Human Remains and Violence: An Interdisciplinary Journal
Open Access (free)
Kitty S. Millet

This article has two aims: to examine the effects of victim proximity to crematoria ashes and ash pits both consciously and unconsciously in a subset of Holocaust survivors, those who were incarcerated at the dedicated death camps of Belzec, Sobibor, Treblinka, as well as Auschwitz-Birkenau; and to contrast these effects, the subject positions they produce, with their suppression as the basis both for a strategy of survival during incarceration and for a reimagined identity after the war. Within a cohort of four survivors from Rudolf Reder (Belzec), Esther Raab (Sobibor), Jacob Wiernik (Treblinka) and Shlomo Venezia (Auschwitz), I trace the ways in which discrete memories and senses became constitutive in the formation of the subject prior to and after escape – the experience of liberation – so that essentially two kinds of subjects became visible, the subject in liberation and the subject of ashes. In conjunction with these two kinds of subjects, I introduce the compensatory notion of a third path suggested both by H. G. Adler and Anna Orenstein, also Holocaust survivors, that holds both positions together in one space, the space of literature, preventing the two positions from being stranded in dialectical opposition to each other.

Human Remains and Violence: An Interdisciplinary Journal

This volume discusses the history, culture and social conditions of one of the less well-known periods of ancient Egypt, the Saite or 26th Dynasty (664–525 BC). In the 660s BC Egypt was a politically fragmented and occupied country. This is an account of how Psamtek I, a local ruler from Sais in northern Egypt, declared independence from its overlord, the Assyrian Empire, and within ten years brought about the reunification of the country after almost four hundred years of disunity and periods of foreign domination. Over the next century and a half, the Saite rulers were able to achieve stability and preserve Egypt’s independence as a sovereign state against powerful foreign adversaries. Central government was established, a complex financial administration was developed and Egypt’s military forces were reorganised. The Saites successfully promoted foreign trade, peoples from different countries settled in Egypt and Egypt recovered a prominent role in the Mediterranean world. There were innovations in culture, religion and technology, and Egypt became prosperous. This era was a high-achieving one and is often neglected in the literature devoted to ancient Egypt. Egypt of the Saite Pharaohs, 664–525 BC reveals the dynamic nature of the period, the astuteness of the Saite rulers and their considerable achievements in the political, economic, administrative and cultural spheres.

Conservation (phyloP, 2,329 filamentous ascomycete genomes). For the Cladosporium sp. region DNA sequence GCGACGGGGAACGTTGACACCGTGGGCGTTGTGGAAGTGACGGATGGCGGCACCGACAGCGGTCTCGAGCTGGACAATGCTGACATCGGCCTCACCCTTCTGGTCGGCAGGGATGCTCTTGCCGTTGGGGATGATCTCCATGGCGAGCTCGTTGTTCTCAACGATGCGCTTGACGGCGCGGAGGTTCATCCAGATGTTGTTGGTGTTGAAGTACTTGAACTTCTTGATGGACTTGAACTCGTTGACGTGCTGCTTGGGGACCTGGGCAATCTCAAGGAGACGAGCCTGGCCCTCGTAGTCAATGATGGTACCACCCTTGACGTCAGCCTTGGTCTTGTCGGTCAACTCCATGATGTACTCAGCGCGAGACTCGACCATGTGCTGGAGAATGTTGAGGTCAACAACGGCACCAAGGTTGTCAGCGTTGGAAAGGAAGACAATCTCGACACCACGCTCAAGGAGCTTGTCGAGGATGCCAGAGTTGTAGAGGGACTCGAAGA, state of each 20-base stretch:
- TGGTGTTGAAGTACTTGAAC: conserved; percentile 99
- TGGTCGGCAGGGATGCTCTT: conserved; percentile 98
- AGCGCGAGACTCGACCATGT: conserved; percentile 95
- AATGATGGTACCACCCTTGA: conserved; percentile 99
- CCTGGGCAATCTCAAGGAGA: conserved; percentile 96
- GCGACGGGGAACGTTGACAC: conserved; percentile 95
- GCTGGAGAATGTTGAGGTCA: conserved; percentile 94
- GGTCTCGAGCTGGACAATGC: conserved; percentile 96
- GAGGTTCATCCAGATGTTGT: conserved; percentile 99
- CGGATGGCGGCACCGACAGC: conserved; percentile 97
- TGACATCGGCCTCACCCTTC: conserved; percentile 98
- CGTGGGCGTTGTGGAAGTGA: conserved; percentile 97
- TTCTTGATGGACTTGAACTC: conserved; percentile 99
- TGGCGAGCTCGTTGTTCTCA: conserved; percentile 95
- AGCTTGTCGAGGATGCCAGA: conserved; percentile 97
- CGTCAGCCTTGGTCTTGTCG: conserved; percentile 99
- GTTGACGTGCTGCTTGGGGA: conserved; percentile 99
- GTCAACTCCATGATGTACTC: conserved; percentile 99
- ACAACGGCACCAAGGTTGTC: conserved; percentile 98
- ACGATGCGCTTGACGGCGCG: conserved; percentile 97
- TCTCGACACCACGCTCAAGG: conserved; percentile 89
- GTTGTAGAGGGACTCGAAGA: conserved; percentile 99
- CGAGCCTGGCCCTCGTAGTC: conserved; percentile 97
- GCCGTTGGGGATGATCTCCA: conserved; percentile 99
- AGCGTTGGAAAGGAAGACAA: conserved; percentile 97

Catherine J. Frieman

thriving political movement, technological conservatism is widely reviled, being explicitly problematized in scholarly literature (Moore 1991 , 1995 ) and viciously caricatured in popular media. The face of technological conservatism is old, out of touch, out of date and waving a slipper at those damn kids on his lawn – like Grampa Simpson, he probably also wears an onion on his belt. 1 This disconnect in our discourse between social innovation/conservatism and material or technological innovation/conservatism is one that has served to obfuscate the ways in which